• Government corruption.
  • The widening gap between rich and poor due to drought and the oil shock of 1973.
  • Deteriorating relations among East African Community members.
  • Unfair distribution of land: After independence, United Kingdom government gave Kenyatta government funds to buy back land from the white settlers and redistribute it back to the natives. However, the land was never redistributed, but most of it was handed over to Kenyatta’s close friends. This was somehow similar to what happened in USSR early 90s.

In 1974, he was elected as Nyandarwa’s Member of parliament and became an assistant minister in the Kenyatta government between 1974 and 1975. This was despite Kenyatta government pulling all strings at its disposal to avoid his re-election as his popularity threatened to overshadow the government of the day. He was last seen alive at the Hilton Hotel, accompanied by Kenyatta’s bodyguard on March 2, 1975. Several days later, Kariuki’s remains were found by a Maasai herdsman, Musaita ole Tunda, in a thicket in the Ngong Hills.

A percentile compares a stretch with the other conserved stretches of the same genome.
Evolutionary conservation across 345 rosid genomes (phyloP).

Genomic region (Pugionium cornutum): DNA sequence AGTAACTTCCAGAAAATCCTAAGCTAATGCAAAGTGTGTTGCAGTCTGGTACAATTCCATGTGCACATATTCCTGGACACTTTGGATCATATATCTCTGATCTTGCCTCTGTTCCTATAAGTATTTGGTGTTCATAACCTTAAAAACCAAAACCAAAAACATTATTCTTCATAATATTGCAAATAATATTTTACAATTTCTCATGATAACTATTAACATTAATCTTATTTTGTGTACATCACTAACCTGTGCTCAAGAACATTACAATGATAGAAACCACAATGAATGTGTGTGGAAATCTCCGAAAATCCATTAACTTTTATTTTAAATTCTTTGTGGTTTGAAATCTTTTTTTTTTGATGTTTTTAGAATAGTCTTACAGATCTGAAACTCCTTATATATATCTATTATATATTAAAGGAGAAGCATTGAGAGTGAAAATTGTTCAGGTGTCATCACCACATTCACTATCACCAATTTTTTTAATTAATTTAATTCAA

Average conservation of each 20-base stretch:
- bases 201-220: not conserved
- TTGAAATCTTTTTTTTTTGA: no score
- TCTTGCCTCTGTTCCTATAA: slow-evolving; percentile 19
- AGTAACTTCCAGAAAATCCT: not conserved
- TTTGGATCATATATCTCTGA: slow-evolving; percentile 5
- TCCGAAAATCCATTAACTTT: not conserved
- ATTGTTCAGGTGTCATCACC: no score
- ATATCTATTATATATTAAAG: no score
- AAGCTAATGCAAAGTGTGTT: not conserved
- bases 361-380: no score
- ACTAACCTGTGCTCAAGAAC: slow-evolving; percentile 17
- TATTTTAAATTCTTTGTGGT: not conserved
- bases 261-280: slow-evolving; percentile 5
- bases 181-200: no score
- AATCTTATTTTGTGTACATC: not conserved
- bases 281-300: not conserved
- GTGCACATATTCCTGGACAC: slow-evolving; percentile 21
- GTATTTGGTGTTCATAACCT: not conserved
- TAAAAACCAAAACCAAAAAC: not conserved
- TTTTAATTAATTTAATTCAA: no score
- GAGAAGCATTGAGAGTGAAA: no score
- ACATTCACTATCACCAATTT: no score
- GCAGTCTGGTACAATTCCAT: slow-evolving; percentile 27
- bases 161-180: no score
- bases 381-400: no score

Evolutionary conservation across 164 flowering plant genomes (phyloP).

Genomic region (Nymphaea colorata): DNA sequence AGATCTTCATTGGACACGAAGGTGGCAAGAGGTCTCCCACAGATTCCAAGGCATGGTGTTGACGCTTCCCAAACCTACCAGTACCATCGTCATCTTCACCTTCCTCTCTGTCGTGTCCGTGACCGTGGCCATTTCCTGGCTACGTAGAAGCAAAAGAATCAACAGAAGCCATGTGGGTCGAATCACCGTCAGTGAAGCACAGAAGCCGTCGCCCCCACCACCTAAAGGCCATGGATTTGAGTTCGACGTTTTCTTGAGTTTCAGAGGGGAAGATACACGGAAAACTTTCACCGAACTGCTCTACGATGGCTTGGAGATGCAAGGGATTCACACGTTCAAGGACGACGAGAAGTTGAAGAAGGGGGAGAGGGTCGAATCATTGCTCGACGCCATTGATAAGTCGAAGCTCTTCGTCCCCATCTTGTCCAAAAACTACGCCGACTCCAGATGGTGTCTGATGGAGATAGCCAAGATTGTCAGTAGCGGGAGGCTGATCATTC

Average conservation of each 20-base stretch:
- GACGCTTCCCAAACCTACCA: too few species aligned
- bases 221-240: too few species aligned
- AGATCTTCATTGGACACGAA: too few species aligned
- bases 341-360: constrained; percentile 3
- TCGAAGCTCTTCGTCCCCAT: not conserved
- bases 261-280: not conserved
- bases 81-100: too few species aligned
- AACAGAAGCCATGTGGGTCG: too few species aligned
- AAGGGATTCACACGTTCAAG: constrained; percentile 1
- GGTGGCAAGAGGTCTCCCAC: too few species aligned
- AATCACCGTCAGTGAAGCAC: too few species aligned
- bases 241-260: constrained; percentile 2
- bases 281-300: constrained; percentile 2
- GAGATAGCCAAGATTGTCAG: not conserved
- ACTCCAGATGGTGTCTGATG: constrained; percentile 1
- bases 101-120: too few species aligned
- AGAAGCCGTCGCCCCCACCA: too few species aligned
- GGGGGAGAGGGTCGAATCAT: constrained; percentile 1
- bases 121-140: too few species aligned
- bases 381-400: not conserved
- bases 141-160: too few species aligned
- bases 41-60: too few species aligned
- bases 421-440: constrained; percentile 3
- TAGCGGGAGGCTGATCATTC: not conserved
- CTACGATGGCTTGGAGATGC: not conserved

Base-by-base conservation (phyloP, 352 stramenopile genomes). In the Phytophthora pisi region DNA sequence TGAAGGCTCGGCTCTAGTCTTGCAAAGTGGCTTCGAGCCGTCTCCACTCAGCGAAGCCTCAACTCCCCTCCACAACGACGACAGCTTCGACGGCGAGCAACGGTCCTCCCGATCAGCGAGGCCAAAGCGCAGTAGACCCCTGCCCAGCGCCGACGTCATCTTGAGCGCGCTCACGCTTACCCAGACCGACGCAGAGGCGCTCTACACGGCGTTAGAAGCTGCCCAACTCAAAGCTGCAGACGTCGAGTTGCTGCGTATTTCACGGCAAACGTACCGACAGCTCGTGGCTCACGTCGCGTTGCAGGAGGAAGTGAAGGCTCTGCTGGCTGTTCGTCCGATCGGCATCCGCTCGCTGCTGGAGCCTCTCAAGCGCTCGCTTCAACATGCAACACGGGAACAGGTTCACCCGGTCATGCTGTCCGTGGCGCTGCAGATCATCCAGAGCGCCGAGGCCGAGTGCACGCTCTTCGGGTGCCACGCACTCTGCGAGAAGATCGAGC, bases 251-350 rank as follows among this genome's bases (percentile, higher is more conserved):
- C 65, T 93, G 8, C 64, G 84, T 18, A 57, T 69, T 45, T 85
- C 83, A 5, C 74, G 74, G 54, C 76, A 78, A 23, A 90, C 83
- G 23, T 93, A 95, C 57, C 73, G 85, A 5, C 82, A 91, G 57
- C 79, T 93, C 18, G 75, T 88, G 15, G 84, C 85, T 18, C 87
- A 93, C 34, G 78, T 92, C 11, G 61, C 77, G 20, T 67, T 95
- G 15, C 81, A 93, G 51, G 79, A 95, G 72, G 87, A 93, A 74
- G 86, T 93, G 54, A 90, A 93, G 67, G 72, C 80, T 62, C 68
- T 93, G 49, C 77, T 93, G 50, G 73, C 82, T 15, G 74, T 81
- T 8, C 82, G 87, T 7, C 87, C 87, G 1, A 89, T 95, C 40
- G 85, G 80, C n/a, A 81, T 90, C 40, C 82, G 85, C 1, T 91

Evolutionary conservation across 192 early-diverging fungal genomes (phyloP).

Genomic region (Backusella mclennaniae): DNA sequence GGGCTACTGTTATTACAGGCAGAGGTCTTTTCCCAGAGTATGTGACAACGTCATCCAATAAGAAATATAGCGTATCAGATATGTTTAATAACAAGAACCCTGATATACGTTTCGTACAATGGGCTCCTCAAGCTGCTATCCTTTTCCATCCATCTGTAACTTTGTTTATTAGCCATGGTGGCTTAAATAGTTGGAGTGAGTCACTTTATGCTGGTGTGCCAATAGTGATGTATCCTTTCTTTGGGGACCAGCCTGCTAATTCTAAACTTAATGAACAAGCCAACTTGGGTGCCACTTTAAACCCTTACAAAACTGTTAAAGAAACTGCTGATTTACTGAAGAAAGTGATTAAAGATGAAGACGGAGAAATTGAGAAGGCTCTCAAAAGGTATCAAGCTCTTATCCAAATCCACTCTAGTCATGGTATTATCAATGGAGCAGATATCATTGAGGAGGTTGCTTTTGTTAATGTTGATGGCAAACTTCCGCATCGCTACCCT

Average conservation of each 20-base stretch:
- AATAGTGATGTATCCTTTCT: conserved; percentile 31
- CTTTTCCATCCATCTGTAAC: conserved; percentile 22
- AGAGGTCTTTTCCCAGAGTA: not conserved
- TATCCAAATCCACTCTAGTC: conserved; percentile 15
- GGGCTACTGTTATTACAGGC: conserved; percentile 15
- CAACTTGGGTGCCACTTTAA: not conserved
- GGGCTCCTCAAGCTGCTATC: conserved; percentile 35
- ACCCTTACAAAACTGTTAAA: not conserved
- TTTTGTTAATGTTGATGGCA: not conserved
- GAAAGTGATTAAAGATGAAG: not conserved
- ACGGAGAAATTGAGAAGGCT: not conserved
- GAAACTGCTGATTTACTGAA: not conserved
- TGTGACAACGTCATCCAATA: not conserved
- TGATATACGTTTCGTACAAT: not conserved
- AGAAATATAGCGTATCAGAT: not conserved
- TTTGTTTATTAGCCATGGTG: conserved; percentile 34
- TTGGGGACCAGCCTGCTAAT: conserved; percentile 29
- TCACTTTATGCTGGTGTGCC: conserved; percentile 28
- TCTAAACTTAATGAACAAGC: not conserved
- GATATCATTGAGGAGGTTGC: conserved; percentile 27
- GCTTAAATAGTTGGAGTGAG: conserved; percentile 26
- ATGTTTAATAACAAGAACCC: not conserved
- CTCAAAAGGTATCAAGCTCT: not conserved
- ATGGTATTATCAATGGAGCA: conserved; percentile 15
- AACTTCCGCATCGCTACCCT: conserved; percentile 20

At the time of his death Kariuki was a millionaire. It is not clear how he amassed his fortune so quickly without somehow engaging on the same vice he was very critical of. His family did not benefit from his wealth, as Kenyatta’s government conspired against them. Kariuki is remembered by Kenyans as a hero as he came to represent the force against the evils that have hemmed the country to this day.

[edit] Quotes

  • “Kenya has become a nation of 10 millionaires and 10 million beggars.”
  • “Every Kenyan man, woman and child is entitled to a decent and just living. That is a birthright. It is not a privilege. He is entitled as far as is humanly possible to equal educational, job and health opportunities irrespective of his parentage, race or creed or his area of origin in this land. If that is so, deliberate efforts should be made to eliminate all obstacles that today stand in the way of this just goal. That is the primary task of the machinery called Government: our Government.”
  • “We fought for independence with sweat, blood and our lives. Many of us suffered for inordinate days – directly and indirectly. Many of us are orphans, widows and children as a result of the struggle. We must ask: What did we suffer for, and were we justified in that suffering?”

[edit] Death Investigation

A Parliamentary Select Committee was immediately established to investigate the circumstances surrounding Kariuki’s murder. The Committee’s report implicated a senior police officer, Joginder Singh Sokhi, senior administrative officers and politicians, but no one was ever punished. It is most likely that the committee was the means used by Kenyatta’s government to mitigate a potential revolt. When the report was finally released, the anger had subsided and likelihood of revolt much lower.

[edit] External links